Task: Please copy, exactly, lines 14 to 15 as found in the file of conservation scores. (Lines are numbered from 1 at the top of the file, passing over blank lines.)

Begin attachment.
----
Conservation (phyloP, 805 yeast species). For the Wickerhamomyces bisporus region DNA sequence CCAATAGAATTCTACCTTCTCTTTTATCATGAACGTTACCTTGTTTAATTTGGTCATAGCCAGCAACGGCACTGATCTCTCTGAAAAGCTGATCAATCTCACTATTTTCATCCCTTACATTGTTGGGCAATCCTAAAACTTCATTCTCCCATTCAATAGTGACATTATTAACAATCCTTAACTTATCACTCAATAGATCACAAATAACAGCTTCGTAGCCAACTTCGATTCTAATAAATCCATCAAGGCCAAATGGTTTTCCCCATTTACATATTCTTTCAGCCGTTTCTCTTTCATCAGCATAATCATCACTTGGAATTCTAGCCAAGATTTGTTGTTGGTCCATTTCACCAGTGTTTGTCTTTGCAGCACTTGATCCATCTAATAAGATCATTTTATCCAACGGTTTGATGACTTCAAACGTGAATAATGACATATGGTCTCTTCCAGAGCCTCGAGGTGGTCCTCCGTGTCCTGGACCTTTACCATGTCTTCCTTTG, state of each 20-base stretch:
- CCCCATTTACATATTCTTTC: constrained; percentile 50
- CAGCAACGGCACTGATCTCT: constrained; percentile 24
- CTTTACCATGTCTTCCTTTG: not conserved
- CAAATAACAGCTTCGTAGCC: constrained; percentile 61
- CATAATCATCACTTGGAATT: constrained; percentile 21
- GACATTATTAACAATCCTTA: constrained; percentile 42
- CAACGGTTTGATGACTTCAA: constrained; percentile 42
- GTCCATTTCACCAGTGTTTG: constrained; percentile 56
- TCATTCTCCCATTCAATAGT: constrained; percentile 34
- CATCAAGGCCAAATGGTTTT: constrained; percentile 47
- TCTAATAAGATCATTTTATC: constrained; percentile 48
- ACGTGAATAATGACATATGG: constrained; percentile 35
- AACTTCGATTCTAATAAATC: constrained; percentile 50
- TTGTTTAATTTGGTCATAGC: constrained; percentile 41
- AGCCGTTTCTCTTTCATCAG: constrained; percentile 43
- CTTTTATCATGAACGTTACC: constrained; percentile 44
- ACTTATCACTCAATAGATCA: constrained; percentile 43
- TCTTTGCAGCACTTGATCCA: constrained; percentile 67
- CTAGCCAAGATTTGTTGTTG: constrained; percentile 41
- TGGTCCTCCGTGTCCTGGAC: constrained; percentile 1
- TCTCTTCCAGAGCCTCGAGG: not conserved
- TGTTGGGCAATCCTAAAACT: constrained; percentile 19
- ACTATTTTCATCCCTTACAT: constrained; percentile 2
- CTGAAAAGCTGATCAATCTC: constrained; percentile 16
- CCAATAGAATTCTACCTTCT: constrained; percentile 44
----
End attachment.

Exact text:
- AACTTCGATTCTAATAAATC: constrained; percentile 50
- TTGTTTAATTTGGTCATAGC: constrained; percentile 41